Professional Cabin Crew Ass'n v. National Mediation Bd., 88-5200

Citation872 F.2d 456
Decision Date07 April 1989
Docket NumberNo. 88-5200,88-5200
Parties131 L.R.R.M. (BNA) 2034, 277 U.S.App.D.C. 21, 111 Lab.Cas. P 11,080 PROFESSIONAL CABIN CREW ASSOCIATION, et al., Appellant, v. NATIONAL MEDIATION BOARD, an Agency of the United States, Independent Federation of Flight Attendants.
CourtUnited States Courts of Appeals. United States Court of Appeals (District of Columbia)

Appeal from the United States District Court for the District of Columbia (Civil Action No. 87-03446).

Ky P. Ewing, Jr., with whom Charles D. Tetrault and Christopher T. Corson, Washington, D.C., were on the brief, for appellants.

Marc Richman, Atty., Dept. of Justice, with whom John R. Bolton, Asst. Atty. Gen., Jay B. Stephens, U.S. Atty., John F. Cordes, Atty., Dept. of Justice, Washington, D.C., and Ronald M. Etters, Gen. Counsel, National Mediation Bd., were on the brief, for appellee, the National Mediation Bd.

Patrick J. Szymanski, with whom Roland P. Wilder, Jr., and Christy Concannon, Washington, D.C., were on the brief, for appellee, Independent Ass'n of Flight Attendants.

Before ROBINSON, EDWARDS, and SENTELLE, Circuit Judges.

Opinion for the Court filed by Circuit Judge SENTELLE.

SENTELLE, Circuit Judge:

Professional Cabin Crew Association ("PCCA" or "appellant") appeals from a summary judgment entered by the District Court in favor of defendants National Mediation Board ("NMB" or "Board") and Independent Federation of Flight Attendants ("IFFA"). PCCA argued before the District Court that the NMB exceeded its authority under the Railway Labor Act ("RLA"), 45 U.S.C. Secs. 151-88 (1982), when it dismissed PCCA's application for certification as the representative of flight attendants employed by Trans World Airways, Inc. ("TWA"), an interstate common carrier subject to the provisions of the RLA. The District Court held that it lacked jurisdiction to review the NMB's prior dismissal. PCCA appealed to this Court. We affirm.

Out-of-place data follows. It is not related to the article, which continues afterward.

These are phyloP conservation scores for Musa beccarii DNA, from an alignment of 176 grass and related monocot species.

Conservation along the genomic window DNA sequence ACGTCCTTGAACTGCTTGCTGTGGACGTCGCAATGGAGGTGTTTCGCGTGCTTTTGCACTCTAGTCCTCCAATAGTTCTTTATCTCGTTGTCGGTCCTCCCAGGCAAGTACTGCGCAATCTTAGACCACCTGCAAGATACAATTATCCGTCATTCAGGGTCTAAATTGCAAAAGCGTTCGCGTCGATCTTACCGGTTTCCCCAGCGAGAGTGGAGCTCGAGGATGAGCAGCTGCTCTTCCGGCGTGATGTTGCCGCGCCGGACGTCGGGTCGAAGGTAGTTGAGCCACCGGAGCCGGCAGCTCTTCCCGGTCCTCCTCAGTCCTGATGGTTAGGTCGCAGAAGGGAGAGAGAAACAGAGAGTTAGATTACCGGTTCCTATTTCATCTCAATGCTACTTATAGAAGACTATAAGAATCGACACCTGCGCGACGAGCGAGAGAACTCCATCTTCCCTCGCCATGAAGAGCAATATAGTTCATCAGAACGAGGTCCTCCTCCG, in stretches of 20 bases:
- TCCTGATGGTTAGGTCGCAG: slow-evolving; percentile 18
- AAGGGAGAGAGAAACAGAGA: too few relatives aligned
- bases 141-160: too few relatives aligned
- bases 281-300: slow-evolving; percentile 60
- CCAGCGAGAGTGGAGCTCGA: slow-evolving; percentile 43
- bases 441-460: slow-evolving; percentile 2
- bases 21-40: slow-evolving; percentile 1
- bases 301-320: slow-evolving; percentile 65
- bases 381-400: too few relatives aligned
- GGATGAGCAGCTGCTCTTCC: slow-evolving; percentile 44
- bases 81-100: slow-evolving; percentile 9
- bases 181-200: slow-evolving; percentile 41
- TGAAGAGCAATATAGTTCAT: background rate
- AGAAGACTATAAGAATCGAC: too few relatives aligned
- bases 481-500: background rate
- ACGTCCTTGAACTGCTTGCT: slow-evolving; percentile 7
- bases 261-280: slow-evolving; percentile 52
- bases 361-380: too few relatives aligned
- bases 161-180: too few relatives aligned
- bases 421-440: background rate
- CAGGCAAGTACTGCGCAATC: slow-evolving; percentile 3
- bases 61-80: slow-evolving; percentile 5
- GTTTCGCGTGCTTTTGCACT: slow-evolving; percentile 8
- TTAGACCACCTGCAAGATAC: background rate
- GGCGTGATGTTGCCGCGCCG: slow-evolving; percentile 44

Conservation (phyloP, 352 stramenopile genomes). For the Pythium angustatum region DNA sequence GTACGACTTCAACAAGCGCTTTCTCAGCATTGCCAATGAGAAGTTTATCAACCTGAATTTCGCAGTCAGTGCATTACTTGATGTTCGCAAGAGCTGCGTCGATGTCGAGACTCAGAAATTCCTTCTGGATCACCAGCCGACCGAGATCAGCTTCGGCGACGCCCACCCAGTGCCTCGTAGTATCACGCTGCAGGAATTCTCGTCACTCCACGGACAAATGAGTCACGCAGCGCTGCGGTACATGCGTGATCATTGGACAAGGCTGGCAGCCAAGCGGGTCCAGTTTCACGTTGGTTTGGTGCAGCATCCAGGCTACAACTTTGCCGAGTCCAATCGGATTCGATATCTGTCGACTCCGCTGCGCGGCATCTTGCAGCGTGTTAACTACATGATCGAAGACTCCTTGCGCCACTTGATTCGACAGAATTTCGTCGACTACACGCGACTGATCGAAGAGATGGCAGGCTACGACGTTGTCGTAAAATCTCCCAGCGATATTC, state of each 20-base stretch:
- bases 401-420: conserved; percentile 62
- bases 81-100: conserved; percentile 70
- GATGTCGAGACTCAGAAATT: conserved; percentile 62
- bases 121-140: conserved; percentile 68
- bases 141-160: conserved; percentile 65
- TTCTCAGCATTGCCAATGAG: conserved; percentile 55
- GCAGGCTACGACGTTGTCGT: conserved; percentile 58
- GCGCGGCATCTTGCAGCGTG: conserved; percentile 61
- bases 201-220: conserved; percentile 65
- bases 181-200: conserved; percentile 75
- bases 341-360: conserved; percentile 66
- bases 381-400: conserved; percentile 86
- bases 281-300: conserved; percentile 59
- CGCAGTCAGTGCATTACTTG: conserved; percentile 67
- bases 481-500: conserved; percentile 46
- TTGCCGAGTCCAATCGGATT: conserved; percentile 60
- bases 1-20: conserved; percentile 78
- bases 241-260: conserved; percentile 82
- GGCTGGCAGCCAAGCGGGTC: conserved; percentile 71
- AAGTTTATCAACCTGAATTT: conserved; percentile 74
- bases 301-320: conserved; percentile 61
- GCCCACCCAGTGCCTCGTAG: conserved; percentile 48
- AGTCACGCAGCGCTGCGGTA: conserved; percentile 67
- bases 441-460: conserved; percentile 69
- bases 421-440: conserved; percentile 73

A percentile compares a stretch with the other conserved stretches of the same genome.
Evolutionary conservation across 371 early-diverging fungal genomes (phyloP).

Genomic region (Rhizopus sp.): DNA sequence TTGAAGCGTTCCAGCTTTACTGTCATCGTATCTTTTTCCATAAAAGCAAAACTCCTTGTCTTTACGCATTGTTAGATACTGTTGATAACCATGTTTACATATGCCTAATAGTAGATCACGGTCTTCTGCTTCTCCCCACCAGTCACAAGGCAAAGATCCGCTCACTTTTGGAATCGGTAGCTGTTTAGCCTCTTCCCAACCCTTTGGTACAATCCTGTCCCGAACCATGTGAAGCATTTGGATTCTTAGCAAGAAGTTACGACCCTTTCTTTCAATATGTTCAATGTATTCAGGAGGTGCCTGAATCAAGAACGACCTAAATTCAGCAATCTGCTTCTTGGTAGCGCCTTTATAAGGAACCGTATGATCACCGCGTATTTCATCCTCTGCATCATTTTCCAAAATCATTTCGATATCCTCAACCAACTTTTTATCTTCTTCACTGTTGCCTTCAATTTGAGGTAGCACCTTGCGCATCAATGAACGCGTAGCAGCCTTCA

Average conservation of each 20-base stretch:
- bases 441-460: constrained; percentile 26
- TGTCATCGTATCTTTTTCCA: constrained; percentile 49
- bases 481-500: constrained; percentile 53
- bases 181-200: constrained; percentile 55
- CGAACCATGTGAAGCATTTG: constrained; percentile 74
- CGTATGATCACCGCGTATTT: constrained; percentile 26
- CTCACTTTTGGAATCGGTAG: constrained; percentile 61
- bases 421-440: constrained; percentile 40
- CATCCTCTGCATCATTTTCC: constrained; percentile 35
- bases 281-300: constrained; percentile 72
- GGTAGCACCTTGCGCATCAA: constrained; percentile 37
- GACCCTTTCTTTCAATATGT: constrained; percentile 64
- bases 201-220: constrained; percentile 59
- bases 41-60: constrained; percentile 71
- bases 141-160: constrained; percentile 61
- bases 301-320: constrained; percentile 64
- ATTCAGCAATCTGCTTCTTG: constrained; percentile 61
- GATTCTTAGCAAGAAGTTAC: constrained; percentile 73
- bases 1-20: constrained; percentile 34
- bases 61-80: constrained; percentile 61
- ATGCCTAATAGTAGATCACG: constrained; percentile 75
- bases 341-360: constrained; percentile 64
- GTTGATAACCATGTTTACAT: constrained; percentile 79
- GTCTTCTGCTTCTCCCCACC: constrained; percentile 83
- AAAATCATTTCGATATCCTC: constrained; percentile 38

I. FACTUAL BACKGROUND

The facts are not in dispute. Since 1977, IFFA has been the certified bargaining representative of the craft or class of flight attendants employed by TWA. In March, 1986, a majority of the approximately 6,000 flight attendants struck the airline. Nearly 1,000 of the attendants either remained at work or left the picket lines early. Before the striking employees offered to return to work at strike's end, TWA exercised its right to hire permanent replacements. It immediately rehired 196 former strikers and placed the rest in seniority order on a "preferential rehire" list. By the time of the NMB decision, approximately 800 were recalled from the list.